eBooks have become the fastest growing sector of children’s publishing. All major publishing houses now have eBooks and apps sections and all major book selling sites such as Kalahari, Amazon, Exclusives have them too. In addition to story books, the apps teaching children how to read have also increased exponentially and many parents buy them hoping for a fast track to literacy.
I have to admit to being a fan of the 3D version of books. Usually, when I reach for a bedtime story book, I never think of choosing my kindle. I want to hold a book and lift it up, flip the pages back and forth and let my son and daughter hold the book to do shared reading at times. I know – you can do most of this with an eBook, but there’s something about the feel and smell of a book that I can’t seem to move away from.
When I travel it’s a different story – I’ll grab a few chapter books for the kids and load my books onto my kindle. Which I have to say is rather old fashioned with it’s colourless pages – and doesn’t compare to downloading a book onto the family iPad. What’s really bugging me about the whole eBook issue though are several reports that eBooks miss some of the vital links needed for establishing good reading skills. A recent piece in the New York Time’s Motherlode section points to a study that found that student’s reading comprehension was higher when they read conventional books. They also found that young readers ‘often skip over the text completely, rather engaging with the book’s interactive visual features.’ Children end up seeing the book, not reading it. The children’s book I once downloaded had my son focused on making the animals eat the fruit off the tree – not reading the words and at the end he didn’t seem to understand the story. I feel these interactive features – while fun – rob them of their own creativity and imagination.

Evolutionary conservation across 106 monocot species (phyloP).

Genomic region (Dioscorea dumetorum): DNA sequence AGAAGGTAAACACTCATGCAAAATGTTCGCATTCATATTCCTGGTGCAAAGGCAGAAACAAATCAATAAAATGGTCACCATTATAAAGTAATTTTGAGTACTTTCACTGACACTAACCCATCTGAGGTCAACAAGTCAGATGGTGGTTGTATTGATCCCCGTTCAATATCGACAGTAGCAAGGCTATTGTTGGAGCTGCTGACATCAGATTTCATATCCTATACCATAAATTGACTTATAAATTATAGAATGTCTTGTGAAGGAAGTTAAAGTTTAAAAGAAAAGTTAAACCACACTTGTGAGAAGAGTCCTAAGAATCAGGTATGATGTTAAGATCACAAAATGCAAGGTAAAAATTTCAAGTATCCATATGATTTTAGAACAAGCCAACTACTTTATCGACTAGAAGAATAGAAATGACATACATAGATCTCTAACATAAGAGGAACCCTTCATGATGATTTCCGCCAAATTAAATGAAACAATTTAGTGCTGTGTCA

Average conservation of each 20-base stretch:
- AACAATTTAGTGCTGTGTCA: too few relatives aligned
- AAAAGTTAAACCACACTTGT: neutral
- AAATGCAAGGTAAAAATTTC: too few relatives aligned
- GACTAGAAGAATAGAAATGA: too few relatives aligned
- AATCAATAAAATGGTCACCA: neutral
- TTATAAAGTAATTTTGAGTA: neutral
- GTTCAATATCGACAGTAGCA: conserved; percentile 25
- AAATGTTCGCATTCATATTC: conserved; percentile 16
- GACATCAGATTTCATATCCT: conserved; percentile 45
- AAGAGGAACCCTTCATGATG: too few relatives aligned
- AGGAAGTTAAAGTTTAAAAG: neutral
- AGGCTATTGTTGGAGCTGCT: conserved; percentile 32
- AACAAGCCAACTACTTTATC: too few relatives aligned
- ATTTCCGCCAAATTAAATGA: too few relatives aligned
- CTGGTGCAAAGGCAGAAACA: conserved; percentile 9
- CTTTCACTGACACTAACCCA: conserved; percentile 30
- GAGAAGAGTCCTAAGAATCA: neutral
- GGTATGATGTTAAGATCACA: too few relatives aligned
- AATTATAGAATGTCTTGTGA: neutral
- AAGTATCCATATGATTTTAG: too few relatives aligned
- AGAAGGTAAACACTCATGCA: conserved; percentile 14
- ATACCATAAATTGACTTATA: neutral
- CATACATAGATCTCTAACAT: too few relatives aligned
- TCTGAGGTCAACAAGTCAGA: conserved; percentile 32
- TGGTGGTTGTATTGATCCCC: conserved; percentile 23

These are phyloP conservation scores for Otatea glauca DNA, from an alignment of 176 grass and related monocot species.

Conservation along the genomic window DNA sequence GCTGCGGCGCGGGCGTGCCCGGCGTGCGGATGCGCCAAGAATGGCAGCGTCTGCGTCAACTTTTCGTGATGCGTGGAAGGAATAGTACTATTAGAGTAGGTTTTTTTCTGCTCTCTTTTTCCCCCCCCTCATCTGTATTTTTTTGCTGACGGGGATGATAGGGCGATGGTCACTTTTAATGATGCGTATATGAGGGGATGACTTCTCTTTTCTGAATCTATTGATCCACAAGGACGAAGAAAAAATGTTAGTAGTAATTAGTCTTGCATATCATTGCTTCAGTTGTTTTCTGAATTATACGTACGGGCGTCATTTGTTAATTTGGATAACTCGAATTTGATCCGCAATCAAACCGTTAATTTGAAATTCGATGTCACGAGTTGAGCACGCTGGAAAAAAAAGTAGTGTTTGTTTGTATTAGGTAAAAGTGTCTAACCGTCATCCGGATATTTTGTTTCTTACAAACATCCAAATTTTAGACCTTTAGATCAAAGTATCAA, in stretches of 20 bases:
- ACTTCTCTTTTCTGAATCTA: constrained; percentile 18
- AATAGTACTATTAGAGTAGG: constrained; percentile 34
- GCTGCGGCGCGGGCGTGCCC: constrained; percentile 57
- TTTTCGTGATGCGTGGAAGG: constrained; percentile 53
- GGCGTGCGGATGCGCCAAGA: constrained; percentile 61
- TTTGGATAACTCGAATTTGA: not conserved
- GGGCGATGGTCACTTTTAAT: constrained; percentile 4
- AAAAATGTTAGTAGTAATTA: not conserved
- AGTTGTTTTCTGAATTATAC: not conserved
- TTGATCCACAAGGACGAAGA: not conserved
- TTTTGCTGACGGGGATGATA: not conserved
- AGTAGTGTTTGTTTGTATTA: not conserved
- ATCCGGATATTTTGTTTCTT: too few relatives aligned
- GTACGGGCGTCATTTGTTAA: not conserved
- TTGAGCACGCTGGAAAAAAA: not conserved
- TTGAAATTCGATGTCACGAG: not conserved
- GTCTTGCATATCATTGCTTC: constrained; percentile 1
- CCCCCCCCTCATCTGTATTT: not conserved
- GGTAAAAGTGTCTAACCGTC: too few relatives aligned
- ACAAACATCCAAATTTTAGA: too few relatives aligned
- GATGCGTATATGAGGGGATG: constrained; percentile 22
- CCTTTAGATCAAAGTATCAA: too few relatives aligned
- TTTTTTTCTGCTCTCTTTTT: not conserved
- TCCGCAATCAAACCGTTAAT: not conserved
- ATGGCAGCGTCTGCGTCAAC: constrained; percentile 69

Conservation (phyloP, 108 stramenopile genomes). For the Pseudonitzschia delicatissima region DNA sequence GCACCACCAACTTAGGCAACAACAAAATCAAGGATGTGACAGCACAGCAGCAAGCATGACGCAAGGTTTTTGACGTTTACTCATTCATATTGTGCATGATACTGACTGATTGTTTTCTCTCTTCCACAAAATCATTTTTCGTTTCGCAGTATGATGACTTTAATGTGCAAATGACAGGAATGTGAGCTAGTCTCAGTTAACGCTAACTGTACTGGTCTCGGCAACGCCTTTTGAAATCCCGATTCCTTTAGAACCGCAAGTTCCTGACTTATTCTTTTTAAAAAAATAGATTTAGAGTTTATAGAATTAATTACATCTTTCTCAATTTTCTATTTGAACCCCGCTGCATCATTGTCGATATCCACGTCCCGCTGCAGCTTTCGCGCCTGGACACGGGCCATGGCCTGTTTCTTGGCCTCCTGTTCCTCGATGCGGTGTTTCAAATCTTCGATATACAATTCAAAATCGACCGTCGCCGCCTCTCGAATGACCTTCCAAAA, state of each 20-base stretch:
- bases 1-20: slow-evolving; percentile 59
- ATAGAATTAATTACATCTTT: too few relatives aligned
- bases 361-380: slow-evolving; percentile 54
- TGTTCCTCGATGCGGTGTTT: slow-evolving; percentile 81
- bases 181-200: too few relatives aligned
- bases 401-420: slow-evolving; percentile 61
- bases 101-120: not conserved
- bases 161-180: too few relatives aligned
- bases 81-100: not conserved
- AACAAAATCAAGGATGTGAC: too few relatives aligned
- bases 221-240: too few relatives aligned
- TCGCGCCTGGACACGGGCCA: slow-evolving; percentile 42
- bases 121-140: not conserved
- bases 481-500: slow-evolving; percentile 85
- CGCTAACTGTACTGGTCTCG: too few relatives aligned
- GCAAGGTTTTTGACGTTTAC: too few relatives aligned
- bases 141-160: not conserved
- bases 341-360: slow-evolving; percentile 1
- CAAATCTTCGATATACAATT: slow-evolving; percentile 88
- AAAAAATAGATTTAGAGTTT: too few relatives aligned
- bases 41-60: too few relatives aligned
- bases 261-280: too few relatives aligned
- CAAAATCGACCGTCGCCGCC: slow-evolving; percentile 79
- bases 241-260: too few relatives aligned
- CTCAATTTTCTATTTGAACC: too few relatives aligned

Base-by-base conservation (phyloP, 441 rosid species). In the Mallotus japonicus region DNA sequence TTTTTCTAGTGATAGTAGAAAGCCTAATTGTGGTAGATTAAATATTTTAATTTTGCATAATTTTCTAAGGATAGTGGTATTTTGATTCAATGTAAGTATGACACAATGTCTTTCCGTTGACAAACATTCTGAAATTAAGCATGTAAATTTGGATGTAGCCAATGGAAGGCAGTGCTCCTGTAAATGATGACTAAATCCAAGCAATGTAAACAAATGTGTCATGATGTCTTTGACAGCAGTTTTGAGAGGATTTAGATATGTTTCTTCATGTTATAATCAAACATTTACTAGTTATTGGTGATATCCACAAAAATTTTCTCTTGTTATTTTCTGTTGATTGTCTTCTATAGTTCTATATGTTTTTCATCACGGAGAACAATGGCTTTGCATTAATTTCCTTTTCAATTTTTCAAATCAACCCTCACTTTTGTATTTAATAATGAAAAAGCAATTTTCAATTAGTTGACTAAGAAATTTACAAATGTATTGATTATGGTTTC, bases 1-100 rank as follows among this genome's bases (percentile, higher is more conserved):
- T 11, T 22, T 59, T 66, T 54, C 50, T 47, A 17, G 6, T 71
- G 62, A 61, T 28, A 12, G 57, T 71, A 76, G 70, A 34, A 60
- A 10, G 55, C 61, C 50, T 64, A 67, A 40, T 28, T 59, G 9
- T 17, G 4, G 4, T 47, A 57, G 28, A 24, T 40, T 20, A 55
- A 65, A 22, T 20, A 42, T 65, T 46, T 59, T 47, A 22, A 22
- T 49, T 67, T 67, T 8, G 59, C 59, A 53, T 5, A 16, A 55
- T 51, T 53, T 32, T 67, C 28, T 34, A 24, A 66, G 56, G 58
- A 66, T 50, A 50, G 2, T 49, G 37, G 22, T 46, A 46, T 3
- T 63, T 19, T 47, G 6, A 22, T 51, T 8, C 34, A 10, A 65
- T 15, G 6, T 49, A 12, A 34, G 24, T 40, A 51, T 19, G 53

With a big overseas family trip coming up I’m starting to think eBook – with a caveat. I want books – no bells, whistles or talking bits. I want good stories with challenging vocabulary, new ideas and engaging characters. So I’m downloading some books for my 8, 10 and 13 year old and I’ll let you know their feedback. In the meantime, let me know what you think of eBooks. Do you buy them, want to try or not interested? And what device do you use?
If you do want a trial, here’s a list of recommended e-Books from the author Annie Murphy Paul in the New York Times :
For beginning readers
“Blue Hat, Green Hat” by Sandra Boynton, “Go, Clifford, Go!” by Norman Bridwell, “Meet Biscuit” by Alyssa Satin Capucilli, “Nickelby Swift, Kitten Catastrophe” by Ben Hecht, “Miss Spider’s Tea Party” by David Kirk, “A Fine Musician” by Lucy Thomson.
For fluent readers
“Slice of Bread Goes to the Beach” by Glenn Melenhorst, “Who Would Win? Killer Whale Vs. Great White Shark” by Jerry Pallotta, “Wild About Books” by Judy Sierra, “The Artifacts” by Lynley Stace and Dan Hare.